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Harold Brown, Kern County's first recipient of the Distinguished Service Cross, with his wife, Grace.

When the United States entered World War I, Kern County's 50,000 residents were in a unique position to contribute with their gold and silver mines, oil fields and a growing agriculture industry.

The oil fields blossoming north of Bakersfield along the Kern River and on the west side of Kern County in the even larger Midway-Sunset Oil Fields were drawing in workers from all over the world for the good wages. The railroads of the Southern Pacific and Santa Fe were hauling the oil north and east out of Kern County to support the growing war effort.

Due to the large number of men needed, many men emigrated from Ireland, Scotland and England to work in Kern's oil fields. With so many British citizens living in Kern County, Congress allowed the British and Canadian armies to open recruiting offices across the nation, including on 18th Street in downtown Bakersfield.

Seven men from Kern County were killed while serving in the Canadian Army and one was killed while serving in the British Army during World War I.

Kern County's effort during the Great War was organized and planned under the leadership of Judge Milton T. Farmer the Kern County Council of Defense. By June of 1917, a Women's Council of Defense for Kern County was formed to register local women under a national food preservation and conservation plan so they could systematically take up efforts proposed by state and national organizations.

Kern County did not just contribute with its vast natural resources, but with its women and men.

Harold Brown was Kern County's first recipient of the Distinguished Service Cross, the military's second-highest medal for valor after being killed in action for volunteering for a patrol to reconnect the "Lost Battalion" with reserve troops.

Born in Buttonwillow and raised on a farm off Union Avenue, he was living with his wife, Grace, and daughter, Alta, at 1205 G St. in Bakersfield when he joined the Army in 1917.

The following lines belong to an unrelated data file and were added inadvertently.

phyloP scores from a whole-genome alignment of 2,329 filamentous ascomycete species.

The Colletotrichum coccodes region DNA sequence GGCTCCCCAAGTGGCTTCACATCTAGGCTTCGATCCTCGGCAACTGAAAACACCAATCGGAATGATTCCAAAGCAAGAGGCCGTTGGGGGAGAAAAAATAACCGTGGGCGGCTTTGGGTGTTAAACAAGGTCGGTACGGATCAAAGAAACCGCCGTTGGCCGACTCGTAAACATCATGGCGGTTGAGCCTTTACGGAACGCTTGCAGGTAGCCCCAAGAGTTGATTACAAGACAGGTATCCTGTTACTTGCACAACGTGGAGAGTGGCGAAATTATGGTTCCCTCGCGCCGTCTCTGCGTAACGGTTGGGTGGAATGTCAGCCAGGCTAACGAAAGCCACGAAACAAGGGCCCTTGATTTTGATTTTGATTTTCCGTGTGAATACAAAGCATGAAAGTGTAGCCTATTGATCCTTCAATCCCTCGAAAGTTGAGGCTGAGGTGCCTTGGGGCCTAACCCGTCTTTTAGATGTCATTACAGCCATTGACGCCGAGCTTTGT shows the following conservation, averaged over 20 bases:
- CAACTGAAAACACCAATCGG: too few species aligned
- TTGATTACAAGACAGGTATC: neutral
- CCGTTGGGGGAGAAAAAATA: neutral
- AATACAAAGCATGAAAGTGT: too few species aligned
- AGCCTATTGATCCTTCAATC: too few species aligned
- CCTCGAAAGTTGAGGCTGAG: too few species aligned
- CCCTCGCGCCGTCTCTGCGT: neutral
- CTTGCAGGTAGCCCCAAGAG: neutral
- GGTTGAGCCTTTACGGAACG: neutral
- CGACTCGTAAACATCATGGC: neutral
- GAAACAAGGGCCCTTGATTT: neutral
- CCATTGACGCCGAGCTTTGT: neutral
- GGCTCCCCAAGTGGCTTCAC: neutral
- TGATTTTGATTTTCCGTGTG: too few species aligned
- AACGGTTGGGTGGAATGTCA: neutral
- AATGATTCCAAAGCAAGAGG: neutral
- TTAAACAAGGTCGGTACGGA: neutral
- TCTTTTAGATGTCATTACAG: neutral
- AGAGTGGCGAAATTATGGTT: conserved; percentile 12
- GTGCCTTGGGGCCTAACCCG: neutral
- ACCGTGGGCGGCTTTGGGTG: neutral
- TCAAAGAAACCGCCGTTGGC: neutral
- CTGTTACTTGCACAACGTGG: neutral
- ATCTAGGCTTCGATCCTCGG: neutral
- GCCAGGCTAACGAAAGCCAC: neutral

In the summer of 1918, Brown went "over there" with the 40th Division -- the "Sunshine Division" -- made up of men from the southwestern U.S. After three days in England, the men were broken up and sent to eight other American divisions as replacement troops.

Brown was killed fighting with men of the 308th Infantry, 77th Division, a battalion made up of working-class men in the "melting pot" of the Lower East Side of Manhattan in a neighborhood of recent immigrants to America.

During World War I, the women of Kern County contributed to the war effort by serving in France as Red Cross nurses. They were Mary B. Williams, Florence Mclsaacs, M.F. Birmingham, Emma Nixon and Emma Lynch.

Answering their country's call for Red Cross nurses in Italy were Florence McCart, Theresa Corti and Josephine Butler.

During World War I, Kern County had men serve in different capacities and assignments: one as a camp tailor, one in the balloon corps, several as mule skinners -- they drove wagons -- and another from Lost Hills as an ace fighter pilot.

When the war was over on Nov. 11, 1918, 78 Kern County servicemen would pay the ultimate sacrifice for their flag and country.

Ken Hooper is president of the Kern County Historical Society, historian for the Kern Veterans Memorial Foundation, and a U.S. history and archiving teacher at Bakersfield High School.

This first appeared in a Californian special publication, "The story of us," Aug. 6, 2016.

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